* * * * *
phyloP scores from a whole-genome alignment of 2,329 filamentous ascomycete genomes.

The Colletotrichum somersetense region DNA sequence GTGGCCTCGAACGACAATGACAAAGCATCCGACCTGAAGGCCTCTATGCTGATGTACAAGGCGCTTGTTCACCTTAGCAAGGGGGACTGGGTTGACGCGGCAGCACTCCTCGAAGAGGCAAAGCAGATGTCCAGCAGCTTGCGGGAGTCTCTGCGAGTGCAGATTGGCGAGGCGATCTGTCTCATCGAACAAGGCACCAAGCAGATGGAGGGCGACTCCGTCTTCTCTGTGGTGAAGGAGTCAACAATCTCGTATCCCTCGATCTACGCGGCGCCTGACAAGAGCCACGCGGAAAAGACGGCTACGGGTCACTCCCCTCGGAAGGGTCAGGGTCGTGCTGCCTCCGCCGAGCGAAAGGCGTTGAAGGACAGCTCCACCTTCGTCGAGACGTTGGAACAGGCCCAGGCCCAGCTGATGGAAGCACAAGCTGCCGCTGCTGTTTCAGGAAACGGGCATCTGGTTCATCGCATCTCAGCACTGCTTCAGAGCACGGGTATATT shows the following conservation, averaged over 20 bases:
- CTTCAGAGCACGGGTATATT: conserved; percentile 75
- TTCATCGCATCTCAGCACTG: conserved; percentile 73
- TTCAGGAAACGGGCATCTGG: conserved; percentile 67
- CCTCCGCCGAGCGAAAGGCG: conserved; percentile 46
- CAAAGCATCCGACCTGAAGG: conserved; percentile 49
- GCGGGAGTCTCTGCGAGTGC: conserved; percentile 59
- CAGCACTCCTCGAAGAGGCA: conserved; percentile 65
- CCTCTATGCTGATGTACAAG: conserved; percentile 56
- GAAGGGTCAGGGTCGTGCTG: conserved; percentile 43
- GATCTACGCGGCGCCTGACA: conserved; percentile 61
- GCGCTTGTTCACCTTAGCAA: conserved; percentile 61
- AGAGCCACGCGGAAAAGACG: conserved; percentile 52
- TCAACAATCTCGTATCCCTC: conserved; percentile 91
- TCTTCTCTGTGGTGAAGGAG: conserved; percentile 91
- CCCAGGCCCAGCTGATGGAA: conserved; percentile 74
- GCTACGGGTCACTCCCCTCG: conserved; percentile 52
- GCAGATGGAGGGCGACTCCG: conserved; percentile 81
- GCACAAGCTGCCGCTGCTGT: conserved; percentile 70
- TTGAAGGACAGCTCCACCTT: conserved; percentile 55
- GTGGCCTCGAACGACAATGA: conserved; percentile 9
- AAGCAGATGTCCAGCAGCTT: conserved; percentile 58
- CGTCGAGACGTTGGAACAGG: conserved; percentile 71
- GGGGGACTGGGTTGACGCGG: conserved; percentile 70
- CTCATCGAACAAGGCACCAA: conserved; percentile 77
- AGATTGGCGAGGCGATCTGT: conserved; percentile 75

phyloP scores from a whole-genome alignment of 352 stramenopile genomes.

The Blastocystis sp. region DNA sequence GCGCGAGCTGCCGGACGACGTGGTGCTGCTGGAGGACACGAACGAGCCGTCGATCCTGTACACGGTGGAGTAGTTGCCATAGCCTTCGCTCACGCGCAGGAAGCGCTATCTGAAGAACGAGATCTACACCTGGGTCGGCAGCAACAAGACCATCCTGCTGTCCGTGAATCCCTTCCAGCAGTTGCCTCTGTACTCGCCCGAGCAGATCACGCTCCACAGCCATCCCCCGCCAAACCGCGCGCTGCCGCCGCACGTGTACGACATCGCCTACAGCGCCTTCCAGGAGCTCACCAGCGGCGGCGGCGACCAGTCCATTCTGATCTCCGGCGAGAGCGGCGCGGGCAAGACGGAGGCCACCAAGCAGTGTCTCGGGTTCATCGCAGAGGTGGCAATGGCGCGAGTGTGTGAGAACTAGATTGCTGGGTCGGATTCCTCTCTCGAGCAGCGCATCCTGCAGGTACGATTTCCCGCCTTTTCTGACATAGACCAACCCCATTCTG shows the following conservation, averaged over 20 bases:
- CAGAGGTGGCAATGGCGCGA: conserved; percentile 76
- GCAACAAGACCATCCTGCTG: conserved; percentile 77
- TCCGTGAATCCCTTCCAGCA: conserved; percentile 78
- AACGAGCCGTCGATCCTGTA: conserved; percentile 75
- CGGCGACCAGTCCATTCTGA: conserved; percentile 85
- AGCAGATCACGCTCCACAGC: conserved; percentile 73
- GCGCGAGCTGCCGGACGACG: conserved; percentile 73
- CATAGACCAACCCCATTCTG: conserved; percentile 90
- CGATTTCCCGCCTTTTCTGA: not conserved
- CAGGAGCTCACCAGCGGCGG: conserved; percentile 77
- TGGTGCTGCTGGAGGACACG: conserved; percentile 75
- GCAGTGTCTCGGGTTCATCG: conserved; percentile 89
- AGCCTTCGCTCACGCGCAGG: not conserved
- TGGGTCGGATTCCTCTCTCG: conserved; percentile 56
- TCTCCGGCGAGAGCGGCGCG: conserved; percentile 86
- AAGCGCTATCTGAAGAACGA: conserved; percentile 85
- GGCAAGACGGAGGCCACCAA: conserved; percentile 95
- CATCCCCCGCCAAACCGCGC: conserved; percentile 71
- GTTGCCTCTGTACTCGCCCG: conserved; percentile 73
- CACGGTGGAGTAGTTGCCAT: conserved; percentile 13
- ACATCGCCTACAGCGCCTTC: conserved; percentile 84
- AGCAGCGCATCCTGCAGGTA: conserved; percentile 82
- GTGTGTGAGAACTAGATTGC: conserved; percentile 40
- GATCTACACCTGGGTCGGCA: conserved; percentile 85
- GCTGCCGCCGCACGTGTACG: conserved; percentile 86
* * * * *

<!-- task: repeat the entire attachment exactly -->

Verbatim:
phyloP scores from a whole-genome alignment of 2,329 filamentous ascomycete genomes.

The Colletotrichum somersetense region DNA sequence GTGGCCTCGAACGACAATGACAAAGCATCCGACCTGAAGGCCTCTATGCTGATGTACAAGGCGCTTGTTCACCTTAGCAAGGGGGACTGGGTTGACGCGGCAGCACTCCTCGAAGAGGCAAAGCAGATGTCCAGCAGCTTGCGGGAGTCTCTGCGAGTGCAGATTGGCGAGGCGATCTGTCTCATCGAACAAGGCACCAAGCAGATGGAGGGCGACTCCGTCTTCTCTGTGGTGAAGGAGTCAACAATCTCGTATCCCTCGATCTACGCGGCGCCTGACAAGAGCCACGCGGAAAAGACGGCTACGGGTCACTCCCCTCGGAAGGGTCAGGGTCGTGCTGCCTCCGCCGAGCGAAAGGCGTTGAAGGACAGCTCCACCTTCGTCGAGACGTTGGAACAGGCCCAGGCCCAGCTGATGGAAGCACAAGCTGCCGCTGCTGTTTCAGGAAACGGGCATCTGGTTCATCGCATCTCAGCACTGCTTCAGAGCACGGGTATATT shows the following conservation, averaged over 20 bases:
- CTTCAGAGCACGGGTATATT: conserved; percentile 75
- TTCATCGCATCTCAGCACTG: conserved; percentile 73
- TTCAGGAAACGGGCATCTGG: conserved; percentile 67
- CCTCCGCCGAGCGAAAGGCG: conserved; percentile 46
- CAAAGCATCCGACCTGAAGG: conserved; percentile 49
- GCGGGAGTCTCTGCGAGTGC: conserved; percentile 59
- CAGCACTCCTCGAAGAGGCA: conserved; percentile 65
- CCTCTATGCTGATGTACAAG: conserved; percentile 56
- GAAGGGTCAGGGTCGTGCTG: conserved; percentile 43
- GATCTACGCGGCGCCTGACA: conserved; percentile 61
- GCGCTTGTTCACCTTAGCAA: conserved; percentile 61
- AGAGCCACGCGGAAAAGACG: conserved; percentile 52
- TCAACAATCTCGTATCCCTC: conserved; percentile 91
- TCTTCTCTGTGGTGAAGGAG: conserved; percentile 91
- CCCAGGCCCAGCTGATGGAA: conserved; percentile 74
- GCTACGGGTCACTCCCCTCG: conserved; percentile 52
- GCAGATGGAGGGCGACTCCG: conserved; percentile 81
- GCACAAGCTGCCGCTGCTGT: conserved; percentile 70
- TTGAAGGACAGCTCCACCTT: conserved; percentile 55
- GTGGCCTCGAACGACAATGA: conserved; percentile 9
- AAGCAGATGTCCAGCAGCTT: conserved; percentile 58
- CGTCGAGACGTTGGAACAGG: conserved; percentile 71
- GGGGGACTGGGTTGACGCGG: conserved; percentile 70
- CTCATCGAACAAGGCACCAA: conserved; percentile 77
- AGATTGGCGAGGCGATCTGT: conserved; percentile 75

phyloP scores from a whole-genome alignment of 352 stramenopile genomes.

The Blastocystis sp. region DNA sequence GCGCGAGCTGCCGGACGACGTGGTGCTGCTGGAGGACACGAACGAGCCGTCGATCCTGTACACGGTGGAGTAGTTGCCATAGCCTTCGCTCACGCGCAGGAAGCGCTATCTGAAGAACGAGATCTACACCTGGGTCGGCAGCAACAAGACCATCCTGCTGTCCGTGAATCCCTTCCAGCAGTTGCCTCTGTACTCGCCCGAGCAGATCACGCTCCACAGCCATCCCCCGCCAAACCGCGCGCTGCCGCCGCACGTGTACGACATCGCCTACAGCGCCTTCCAGGAGCTCACCAGCGGCGGCGGCGACCAGTCCATTCTGATCTCCGGCGAGAGCGGCGCGGGCAAGACGGAGGCCACCAAGCAGTGTCTCGGGTTCATCGCAGAGGTGGCAATGGCGCGAGTGTGTGAGAACTAGATTGCTGGGTCGGATTCCTCTCTCGAGCAGCGCATCCTGCAGGTACGATTTCCCGCCTTTTCTGACATAGACCAACCCCATTCTG shows the following conservation, averaged over 20 bases:
- CAGAGGTGGCAATGGCGCGA: conserved; percentile 76
- GCAACAAGACCATCCTGCTG: conserved; percentile 77
- TCCGTGAATCCCTTCCAGCA: conserved; percentile 78
- AACGAGCCGTCGATCCTGTA: conserved; percentile 75
- CGGCGACCAGTCCATTCTGA: conserved; percentile 85
- AGCAGATCACGCTCCACAGC: conserved; percentile 73
- GCGCGAGCTGCCGGACGACG: conserved; percentile 73
- CATAGACCAACCCCATTCTG: conserved; percentile 90
- CGATTTCCCGCCTTTTCTGA: not conserved
- CAGGAGCTCACCAGCGGCGG: conserved; percentile 77
- TGGTGCTGCTGGAGGACACG: conserved; percentile 75
- GCAGTGTCTCGGGTTCATCG: conserved; percentile 89
- AGCCTTCGCTCACGCGCAGG: not conserved
- TGGGTCGGATTCCTCTCTCG: conserved; percentile 56
- TCTCCGGCGAGAGCGGCGCG: conserved; percentile 86
- AAGCGCTATCTGAAGAACGA: conserved; percentile 85
- GGCAAGACGGAGGCCACCAA: conserved; percentile 95
- CATCCCCCGCCAAACCGCGC: conserved; percentile 71
- GTTGCCTCTGTACTCGCCCG: conserved; percentile 73
- CACGGTGGAGTAGTTGCCAT: conserved; percentile 13
- ACATCGCCTACAGCGCCTTC: conserved; percentile 84
- AGCAGCGCATCCTGCAGGTA: conserved; percentile 82
- GTGTGTGAGAACTAGATTGC: conserved; percentile 40
- GATCTACACCTGGGTCGGCA: conserved; percentile 85
- GCTGCCGCCGCACGTGTACG: conserved; percentile 86